Nevertheless, Minter enjoys the support of most elected officials in the state since so many are Democrats. She's backed by Sanders, the independent senator who's the most popular politician in the state. And Democrats are better organized and will run a bigger turnout effort than the GOP.

"Minter has the advantage in organizational resources," said retired political scientist Eric Davis. "She has the disadvantage of trying to succeed an unpopular governor."

Other blue states have elected moderate Republican governors in recent years, including Massachusetts and Maryland. But that was in 2014, Davis noted, a midterm election when turnout is lower. In a presidential year, Scott will have to convince a lot of Democrats to cross over and support him -- as many as 25 percent of Clinton supporters, by Davis' calculations.

"At this point, the people who will decide the governor's race are women who will be voting for Hillary Clinton but haven't decided yet for governor."

In New Hampshire, the governor's race is starving for attention. With Clinton holding a much slimmer polling lead there, the presidential contest remains contentious. Meanwhile, the U.S. Senate contest, in which Democratic Gov. Maggie Hassan is trying to unseat Republican Kelly Ayotte, will see some $100 million in spending when all is said and done.

By contrast, the two gubernatorial candidates, Republican Chris Sununu and Democrat Colin Van Ostern, remain comparatively little-known to voters.

Sununu ended up having a tougher time in his primary than Van Ostern. That race was only decided in mid-September, giving Van Ostern the chance to turn his focus toward the general election a bit earlier.

"People have been surprised at the disparity of resources available to the two campaigns," said Tom Rath, a former GOP state attorney general. "Van Ostern has had more help from the DGA [Democratic Governors Association] and been on TV more."

Rath said he believes "core Republicans" who have been reluctant to support Trump will come home in the end. Sununu has not distanced himself from Trump, unlike Scott and some other down-ballot Republicans. Sununu does have greater name recognition, but it's borrowed -- his father was governor and his brother served as a senator.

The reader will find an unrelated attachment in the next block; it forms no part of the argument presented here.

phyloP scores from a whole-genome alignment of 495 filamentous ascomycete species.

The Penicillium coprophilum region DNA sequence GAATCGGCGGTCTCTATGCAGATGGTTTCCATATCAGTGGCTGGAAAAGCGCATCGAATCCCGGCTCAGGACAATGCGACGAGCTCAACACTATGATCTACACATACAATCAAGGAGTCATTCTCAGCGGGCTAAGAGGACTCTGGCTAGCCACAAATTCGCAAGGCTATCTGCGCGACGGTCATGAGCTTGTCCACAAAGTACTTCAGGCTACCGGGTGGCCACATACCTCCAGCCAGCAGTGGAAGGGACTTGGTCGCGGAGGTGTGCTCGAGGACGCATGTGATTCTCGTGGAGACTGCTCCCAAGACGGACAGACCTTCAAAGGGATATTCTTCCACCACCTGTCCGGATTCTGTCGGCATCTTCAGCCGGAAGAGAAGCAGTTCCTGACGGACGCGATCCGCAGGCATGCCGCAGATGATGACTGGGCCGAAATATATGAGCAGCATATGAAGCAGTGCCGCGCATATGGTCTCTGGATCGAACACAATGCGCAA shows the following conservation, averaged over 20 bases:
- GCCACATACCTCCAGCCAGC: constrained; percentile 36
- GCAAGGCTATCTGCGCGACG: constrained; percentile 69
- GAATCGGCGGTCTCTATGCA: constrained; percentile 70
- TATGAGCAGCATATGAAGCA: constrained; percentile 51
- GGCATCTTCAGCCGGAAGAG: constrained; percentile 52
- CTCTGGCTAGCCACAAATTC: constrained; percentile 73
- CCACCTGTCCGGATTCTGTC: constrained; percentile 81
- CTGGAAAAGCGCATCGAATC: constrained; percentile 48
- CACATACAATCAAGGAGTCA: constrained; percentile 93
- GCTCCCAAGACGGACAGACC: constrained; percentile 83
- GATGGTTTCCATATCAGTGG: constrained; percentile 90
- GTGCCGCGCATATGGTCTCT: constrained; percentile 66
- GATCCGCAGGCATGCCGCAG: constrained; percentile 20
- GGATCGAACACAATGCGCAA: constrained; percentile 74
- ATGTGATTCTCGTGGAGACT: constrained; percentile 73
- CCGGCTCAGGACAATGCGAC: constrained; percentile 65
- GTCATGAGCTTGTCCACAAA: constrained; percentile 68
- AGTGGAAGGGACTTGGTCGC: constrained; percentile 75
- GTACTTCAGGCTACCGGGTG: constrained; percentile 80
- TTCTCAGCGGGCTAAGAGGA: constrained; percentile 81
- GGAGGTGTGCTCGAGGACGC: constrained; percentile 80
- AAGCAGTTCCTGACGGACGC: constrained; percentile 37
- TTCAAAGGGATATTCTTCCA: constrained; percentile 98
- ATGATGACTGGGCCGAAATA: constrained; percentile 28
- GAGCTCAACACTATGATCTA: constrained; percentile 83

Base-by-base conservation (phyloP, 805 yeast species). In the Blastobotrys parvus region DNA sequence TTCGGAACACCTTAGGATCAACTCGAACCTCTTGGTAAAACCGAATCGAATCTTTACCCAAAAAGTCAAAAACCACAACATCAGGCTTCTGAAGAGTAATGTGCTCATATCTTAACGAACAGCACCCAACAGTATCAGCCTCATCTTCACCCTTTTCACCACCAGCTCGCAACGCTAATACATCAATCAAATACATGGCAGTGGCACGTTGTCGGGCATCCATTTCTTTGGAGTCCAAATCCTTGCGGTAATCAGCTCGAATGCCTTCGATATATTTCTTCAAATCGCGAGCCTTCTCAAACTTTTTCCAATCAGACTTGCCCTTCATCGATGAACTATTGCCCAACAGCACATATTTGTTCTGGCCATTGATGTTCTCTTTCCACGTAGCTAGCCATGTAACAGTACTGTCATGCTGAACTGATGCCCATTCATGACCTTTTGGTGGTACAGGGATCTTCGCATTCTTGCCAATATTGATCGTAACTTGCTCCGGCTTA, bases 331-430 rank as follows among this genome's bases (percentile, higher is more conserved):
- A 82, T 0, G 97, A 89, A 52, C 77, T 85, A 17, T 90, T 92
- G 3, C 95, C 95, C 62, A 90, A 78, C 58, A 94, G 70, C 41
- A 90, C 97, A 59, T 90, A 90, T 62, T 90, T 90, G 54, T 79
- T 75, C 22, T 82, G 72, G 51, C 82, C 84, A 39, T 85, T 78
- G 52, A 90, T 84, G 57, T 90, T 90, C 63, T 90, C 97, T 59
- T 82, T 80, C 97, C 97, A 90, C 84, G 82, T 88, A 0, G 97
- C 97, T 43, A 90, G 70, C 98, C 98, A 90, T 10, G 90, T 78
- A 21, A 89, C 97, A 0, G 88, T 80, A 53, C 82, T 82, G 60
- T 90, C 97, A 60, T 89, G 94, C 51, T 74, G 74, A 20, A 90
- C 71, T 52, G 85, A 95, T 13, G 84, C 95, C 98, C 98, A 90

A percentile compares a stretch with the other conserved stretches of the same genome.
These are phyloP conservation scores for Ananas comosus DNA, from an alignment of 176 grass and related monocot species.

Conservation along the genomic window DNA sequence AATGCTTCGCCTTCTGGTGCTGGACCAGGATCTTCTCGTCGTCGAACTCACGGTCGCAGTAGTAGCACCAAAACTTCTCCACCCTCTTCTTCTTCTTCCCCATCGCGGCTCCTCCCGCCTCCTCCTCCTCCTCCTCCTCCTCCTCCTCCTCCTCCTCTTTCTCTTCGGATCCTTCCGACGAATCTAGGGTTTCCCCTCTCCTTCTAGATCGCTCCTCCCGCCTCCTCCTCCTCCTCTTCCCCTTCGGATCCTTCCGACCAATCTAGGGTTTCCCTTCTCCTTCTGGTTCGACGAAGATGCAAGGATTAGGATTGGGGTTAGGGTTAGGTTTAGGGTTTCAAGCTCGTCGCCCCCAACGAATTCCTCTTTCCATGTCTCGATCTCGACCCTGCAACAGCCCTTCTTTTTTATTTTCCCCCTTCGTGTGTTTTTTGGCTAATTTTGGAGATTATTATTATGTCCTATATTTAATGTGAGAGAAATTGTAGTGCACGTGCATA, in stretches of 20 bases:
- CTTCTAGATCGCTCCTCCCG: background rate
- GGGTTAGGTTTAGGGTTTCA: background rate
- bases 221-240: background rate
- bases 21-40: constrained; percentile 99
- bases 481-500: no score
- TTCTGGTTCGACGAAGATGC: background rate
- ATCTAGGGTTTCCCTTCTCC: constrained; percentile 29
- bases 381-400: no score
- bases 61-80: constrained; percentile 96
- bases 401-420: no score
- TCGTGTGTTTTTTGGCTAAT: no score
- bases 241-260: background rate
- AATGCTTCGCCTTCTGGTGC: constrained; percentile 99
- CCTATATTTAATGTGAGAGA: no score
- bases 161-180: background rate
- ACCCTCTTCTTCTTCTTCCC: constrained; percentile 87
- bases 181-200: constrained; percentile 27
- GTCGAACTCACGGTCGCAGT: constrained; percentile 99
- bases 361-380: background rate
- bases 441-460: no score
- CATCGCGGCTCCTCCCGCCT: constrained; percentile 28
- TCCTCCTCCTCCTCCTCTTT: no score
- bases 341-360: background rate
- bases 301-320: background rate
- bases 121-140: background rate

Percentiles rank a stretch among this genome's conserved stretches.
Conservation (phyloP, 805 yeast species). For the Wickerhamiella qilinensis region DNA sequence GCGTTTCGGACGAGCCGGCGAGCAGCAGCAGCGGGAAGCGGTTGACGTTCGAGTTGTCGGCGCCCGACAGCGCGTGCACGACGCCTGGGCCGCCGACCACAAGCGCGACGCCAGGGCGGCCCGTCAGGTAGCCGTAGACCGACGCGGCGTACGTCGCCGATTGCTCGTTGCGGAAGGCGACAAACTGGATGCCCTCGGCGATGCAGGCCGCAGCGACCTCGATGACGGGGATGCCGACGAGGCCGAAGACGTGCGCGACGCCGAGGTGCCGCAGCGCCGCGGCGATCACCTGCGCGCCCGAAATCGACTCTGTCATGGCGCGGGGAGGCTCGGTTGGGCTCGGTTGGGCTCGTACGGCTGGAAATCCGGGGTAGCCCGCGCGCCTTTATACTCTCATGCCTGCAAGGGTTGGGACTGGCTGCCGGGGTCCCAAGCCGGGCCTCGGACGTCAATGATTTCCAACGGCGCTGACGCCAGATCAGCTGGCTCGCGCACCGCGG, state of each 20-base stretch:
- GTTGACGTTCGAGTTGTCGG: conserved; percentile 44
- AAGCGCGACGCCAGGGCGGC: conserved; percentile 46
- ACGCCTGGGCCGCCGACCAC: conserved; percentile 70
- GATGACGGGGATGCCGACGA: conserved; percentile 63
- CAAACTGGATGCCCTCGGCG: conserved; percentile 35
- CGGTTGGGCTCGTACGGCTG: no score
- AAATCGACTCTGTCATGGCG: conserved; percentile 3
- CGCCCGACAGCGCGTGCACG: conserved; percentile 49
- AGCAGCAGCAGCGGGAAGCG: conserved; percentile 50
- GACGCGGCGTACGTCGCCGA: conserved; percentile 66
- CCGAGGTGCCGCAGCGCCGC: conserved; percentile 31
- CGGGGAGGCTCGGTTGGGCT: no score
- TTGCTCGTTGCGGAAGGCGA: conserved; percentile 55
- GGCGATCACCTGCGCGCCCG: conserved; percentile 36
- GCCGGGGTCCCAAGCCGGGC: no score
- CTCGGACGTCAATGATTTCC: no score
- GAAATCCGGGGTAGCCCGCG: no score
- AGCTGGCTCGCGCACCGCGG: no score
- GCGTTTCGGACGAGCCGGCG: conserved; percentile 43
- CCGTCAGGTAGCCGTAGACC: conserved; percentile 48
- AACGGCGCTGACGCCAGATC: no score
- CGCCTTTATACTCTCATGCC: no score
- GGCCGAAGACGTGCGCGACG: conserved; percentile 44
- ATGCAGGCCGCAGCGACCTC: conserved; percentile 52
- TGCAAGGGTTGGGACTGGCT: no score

New Hampshire may be more of a swing state than Vermont at the presidential level, but it's had a greater tendency recently to elect Democrats as governor. Since 1996, New Hampshire has voted Republican for governor only once, in the midterm election of 2002. (Both Vermont and New Hampshire have two-year terms for governors.)

"It's not been a good state for Republicans to invest in for governor," said pollster Andrew Smith. "Republicans generally don't do well in the presidential years here."

Smith's numbers show that 23 percent of voters remain undecided in the race. Even when asked which way they're leaning, 14 percent say they haven't made up their minds. Only a third of voters said they have definitely made up their minds one way or another.

"If you don't know who you're going to vote for and it's the week before the election, that tells you the candidates have not gotten much traction," said Smith.

The Real Clear Politics average of polls in the race shows Van Ostern leading by a couple of percentage points. With voters' attention drawn more to the presidential and Senate campaigns, the outcome of the governor's race is likely to be decided by the momentum in those other contests.

"In terms of campaign mechanics, Van Ostern has the edge, certainly in terms of fundraising," said Dante Scala, a political scientist at the University of New Hampshire. "But it's going to be difficult for either of them to get any sort of leverage that's independent of what's happening at the top of the ticket."

Want to read this regularly? Subscribe to The Week in Politics newsletter for free.